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34: St Mary's Cathedral, Fargo, North Dakota
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St Mary's Fargo
Mystery Worshipper: Bodeca.
The church: St Mary's Cathedral, Fargo, North Dakota.
Denomination: Roman Catholic.
The building: Victoria Gothic and Romanesque style. See this site for information about the church restoration project (the building itself is quite beautiful).
The neighbourhood: The church is in the historic downtown of old Fargo. Many older store buildings are in this area, as well as an Art Deco style 1920s movie palace called the Fargo Theatre, which is currently being restored. The world premiere of the film 'Fargo' was held in this theatre, only a block away from St. Mary's.
The cast: The main minister is Father Hughes, who is from Ireland.
What was the name of the service?
Midnight Christmas Mass.

How full was the building?
It was packed! I estimate the capacity at around 1,000, and the building was full, with some standing.

Did anyone welcome you personally?
Yes and No. The service was very solemn and there was no talking. At the door were several Knights of Columbus (a Catholic fraternal organization) who were in ceremonial dress – three-cornered hats with plumes, uniforms with sashes, etc. A layman approached to help me find a seat.

Was your pew comfortable?
It was alright – very plain, no cushioning, just solid hardwood with handcarved spines and endwork. Behind each pew were hymnal racks, and below were kneeling platforms that swung up out of the way when not in use.

How would you describe the pre-service atmosphere?
Very quiet and reverential. I think the Catholics assembled either viewed this service as truly holy, or felt that they needed to act holy to make up for the rest of the year when they were not in attendence (sorry about that, but it did come off as rather stuffy!). It was definitely different from other churches I have attended in the past, which have respectful but chatty pre-service discussions, and are more upbeat.

What were the exact opening words of the service?
'Good Morning! Welcome to St. Marys. Please stand and turn to hymn number 149, "O Come all Ye Faithful", found in the seasonal missalette...' We all stood to sing, as the introduction was played by a wonderful brass band in the balcony behind us. However, when they finished the intro, there was a hesitation, and the organ started playing something that was definitely not 'O Come all Ye Faithful' – and then silence. Then a voice said: 'Please be seated', with no word of explanation. There was an obvious delay. Ten minutes or so passed, and then we were asked once again to stand and sing the same song. This time it came off without a hitch, and all the priests and altar boys filed in during the first two verses.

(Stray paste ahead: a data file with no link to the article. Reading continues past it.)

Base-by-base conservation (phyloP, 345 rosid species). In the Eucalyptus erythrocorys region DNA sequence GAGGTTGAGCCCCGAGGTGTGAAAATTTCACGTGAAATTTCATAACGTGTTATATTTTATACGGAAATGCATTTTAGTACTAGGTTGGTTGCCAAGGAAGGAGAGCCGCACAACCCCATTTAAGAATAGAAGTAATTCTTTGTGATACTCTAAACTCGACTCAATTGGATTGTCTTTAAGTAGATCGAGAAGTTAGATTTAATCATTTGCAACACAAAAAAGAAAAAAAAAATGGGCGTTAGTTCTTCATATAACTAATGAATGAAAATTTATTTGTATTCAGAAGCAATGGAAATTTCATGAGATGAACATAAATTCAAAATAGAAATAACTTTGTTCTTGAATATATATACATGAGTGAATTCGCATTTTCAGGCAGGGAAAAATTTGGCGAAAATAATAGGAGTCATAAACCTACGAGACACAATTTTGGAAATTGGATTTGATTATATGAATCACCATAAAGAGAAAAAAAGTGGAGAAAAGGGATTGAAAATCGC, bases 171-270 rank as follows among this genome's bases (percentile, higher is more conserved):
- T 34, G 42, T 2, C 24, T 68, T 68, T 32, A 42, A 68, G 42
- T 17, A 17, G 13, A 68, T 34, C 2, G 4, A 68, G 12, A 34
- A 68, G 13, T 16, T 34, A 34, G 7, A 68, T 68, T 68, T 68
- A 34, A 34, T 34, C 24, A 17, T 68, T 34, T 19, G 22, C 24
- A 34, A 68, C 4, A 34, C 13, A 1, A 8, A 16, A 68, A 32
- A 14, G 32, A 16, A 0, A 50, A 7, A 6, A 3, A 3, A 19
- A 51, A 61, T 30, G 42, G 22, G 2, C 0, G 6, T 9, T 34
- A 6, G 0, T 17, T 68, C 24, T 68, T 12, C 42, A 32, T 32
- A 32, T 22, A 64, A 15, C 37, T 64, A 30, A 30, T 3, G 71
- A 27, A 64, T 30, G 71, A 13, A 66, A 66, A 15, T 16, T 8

What books did the congregation use during the service?
The Seasonal Missalette.

What musical instruments were played?
The organ, and also a brass band, led by a brother.

Did anything distract you?
Sort of – I was distracted by the awesome architecture, recently restored from the turn of the century. And by the statues of the stations of the cross on either side, the vaulted ceilings and pillars, the beautiful tapestry of Mary and the large stained glass windows of the saints (one per window).

Was the worship stiff-upper-lip, happy clappy, or what?
Very traditional, very formal – typical for a large Catholic church at Christmas.

Exactly how long was the sermon?
20 minutes.

On a scale of 1-10, how good was the preacher?
3. God bless him, he tried and was awfully sincere, but had no real charisma or impact.

In a nutshell, what was the sermon about?
The meaning of Christmas: Christ is real, Christ is the truth. Our preacher kept stressing that Christ did come, and he is our hope for the future.

Which part of the service was like being in heaven?
At the end of the sermon, we were encouraged to greet all those around us and express our hope that they would have a good new year and a blessed Christmas. I felt a lot of sincerity from those I interacted with, which was uplifting at a time when there is so much cynicism.

And which part was like being in... er... the other place?
Listening to the sermon... sorry, Father, but it just wasn't it.

What happened when you hung around after the service looking lost?
Everyone was in a great hurry to leave (but then it was 2.00am)! Each priest stood by a different door, and took the time to greet people as they left. I was greeted by the older priest, with a beard like a Greek Orthodox, who was very pleasant, wishing me a blessed Christmas.

How would you describe the after-service coffee?
There was no coffee.

How would you feel about making this church your regular (where 10 = ecstatic, 0 = terminal)?
3 or 4 – mostly because of the inspiring building, rather than the service itself.

Did the service make you feel glad to be a Christian?
Yes. Coming to this as a Protestant, I would say that despite the differences in how we approach worship, I found a common kinship in the central and most important thing: our desire for communion with the Creator of all, and for this night, honoring his humility in coming to us.

What one thing will you remember about all this in seven days' time?
The alien feeling I had. I saw the same faith I knew in this service, but it was presented in a different manner, which made it feel more mystical. Some would say it was less personal, more removed, but I can see, upon reflection, that this is just another style of worship, different to my own, but just as valid. It enriched me to experience it.
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